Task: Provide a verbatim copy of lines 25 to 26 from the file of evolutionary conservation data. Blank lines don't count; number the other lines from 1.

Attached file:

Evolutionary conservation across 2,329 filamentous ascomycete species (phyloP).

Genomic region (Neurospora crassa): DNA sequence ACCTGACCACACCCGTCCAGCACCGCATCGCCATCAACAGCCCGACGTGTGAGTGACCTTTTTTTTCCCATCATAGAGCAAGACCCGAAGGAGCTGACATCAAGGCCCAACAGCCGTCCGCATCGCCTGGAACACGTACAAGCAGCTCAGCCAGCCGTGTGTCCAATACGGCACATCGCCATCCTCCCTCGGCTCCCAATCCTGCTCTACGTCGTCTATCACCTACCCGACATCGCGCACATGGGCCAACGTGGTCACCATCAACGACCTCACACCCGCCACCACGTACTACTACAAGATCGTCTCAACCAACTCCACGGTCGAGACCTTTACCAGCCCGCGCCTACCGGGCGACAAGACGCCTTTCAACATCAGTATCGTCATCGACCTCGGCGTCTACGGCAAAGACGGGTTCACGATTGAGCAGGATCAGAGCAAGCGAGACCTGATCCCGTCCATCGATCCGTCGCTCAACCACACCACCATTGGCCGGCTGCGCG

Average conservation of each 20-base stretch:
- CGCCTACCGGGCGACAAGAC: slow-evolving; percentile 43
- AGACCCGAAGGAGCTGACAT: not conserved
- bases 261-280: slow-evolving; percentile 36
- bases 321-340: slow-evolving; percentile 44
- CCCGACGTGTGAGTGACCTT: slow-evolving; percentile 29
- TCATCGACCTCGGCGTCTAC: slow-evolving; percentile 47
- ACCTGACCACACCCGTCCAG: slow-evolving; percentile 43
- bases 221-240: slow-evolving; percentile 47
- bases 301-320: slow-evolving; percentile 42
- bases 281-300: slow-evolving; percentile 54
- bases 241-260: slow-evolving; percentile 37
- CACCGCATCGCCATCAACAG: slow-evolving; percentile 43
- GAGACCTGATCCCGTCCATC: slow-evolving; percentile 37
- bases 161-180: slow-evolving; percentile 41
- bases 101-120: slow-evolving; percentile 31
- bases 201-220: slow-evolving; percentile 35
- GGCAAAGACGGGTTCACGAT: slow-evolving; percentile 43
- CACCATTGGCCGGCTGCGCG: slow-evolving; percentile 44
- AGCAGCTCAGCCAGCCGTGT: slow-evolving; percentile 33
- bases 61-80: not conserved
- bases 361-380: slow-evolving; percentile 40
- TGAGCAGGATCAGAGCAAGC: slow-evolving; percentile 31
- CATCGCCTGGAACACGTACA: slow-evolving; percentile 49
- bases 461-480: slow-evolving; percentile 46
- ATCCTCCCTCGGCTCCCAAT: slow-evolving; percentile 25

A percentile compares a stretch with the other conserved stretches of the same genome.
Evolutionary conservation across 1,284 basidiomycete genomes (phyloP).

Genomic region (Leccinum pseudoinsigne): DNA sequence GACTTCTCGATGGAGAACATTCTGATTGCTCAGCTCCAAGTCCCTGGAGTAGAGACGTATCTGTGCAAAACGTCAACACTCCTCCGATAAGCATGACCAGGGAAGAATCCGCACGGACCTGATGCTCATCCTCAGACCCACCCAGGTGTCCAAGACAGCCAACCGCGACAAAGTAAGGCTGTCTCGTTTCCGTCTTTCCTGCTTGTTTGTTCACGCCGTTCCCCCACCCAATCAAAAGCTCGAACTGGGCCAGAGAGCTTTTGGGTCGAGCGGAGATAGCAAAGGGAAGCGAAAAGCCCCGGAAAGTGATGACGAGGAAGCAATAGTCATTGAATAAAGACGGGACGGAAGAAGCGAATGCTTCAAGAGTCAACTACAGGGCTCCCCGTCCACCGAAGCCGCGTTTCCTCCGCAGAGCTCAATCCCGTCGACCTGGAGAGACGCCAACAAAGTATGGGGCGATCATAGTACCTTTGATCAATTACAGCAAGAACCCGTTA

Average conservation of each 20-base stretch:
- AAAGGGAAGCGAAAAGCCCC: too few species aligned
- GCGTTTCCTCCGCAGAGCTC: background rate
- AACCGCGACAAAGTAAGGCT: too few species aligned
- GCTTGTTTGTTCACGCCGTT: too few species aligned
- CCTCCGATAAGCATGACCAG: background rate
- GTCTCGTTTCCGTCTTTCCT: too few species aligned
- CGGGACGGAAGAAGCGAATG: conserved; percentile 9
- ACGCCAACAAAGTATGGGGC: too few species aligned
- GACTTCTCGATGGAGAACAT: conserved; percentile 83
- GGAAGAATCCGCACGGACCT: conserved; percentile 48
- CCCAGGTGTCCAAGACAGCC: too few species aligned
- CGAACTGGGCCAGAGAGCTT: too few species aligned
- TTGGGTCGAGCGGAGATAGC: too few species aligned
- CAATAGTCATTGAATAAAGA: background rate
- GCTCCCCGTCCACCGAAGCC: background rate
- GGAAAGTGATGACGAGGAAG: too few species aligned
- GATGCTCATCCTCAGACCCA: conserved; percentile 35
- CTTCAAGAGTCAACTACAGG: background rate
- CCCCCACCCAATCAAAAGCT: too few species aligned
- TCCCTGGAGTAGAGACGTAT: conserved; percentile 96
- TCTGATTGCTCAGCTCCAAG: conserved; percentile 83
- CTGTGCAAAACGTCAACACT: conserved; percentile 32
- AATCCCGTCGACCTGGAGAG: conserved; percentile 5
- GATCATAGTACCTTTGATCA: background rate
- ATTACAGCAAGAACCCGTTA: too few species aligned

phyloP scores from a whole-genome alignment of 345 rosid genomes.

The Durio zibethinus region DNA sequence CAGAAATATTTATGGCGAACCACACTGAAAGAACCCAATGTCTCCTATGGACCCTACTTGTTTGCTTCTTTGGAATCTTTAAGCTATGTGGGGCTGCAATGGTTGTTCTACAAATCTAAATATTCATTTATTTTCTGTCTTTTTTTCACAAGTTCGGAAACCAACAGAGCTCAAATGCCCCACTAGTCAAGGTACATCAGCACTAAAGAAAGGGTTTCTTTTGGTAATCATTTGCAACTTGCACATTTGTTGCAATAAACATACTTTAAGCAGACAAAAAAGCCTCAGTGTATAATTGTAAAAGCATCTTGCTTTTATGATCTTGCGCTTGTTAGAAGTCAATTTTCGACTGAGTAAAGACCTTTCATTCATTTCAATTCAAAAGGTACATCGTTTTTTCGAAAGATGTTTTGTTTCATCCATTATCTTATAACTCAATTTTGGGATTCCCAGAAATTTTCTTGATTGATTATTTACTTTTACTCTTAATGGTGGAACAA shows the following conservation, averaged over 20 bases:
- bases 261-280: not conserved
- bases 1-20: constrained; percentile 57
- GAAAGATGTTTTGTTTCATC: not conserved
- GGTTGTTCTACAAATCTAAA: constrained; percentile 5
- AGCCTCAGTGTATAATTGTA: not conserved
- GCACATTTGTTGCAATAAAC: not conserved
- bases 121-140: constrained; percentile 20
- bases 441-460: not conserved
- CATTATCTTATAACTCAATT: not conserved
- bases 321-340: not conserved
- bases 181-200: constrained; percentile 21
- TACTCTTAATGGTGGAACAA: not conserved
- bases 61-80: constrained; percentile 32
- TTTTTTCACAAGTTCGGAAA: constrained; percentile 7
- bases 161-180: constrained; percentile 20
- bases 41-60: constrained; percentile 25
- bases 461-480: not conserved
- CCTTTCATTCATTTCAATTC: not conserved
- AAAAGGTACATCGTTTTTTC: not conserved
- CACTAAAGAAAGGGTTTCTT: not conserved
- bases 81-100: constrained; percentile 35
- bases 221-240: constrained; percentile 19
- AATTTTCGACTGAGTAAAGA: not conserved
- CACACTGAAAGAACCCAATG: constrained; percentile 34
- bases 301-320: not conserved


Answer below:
- TGAGCAGGATCAGAGCAAGC: slow-evolving; percentile 31
- CATCGCCTGGAACACGTACA: slow-evolving; percentile 49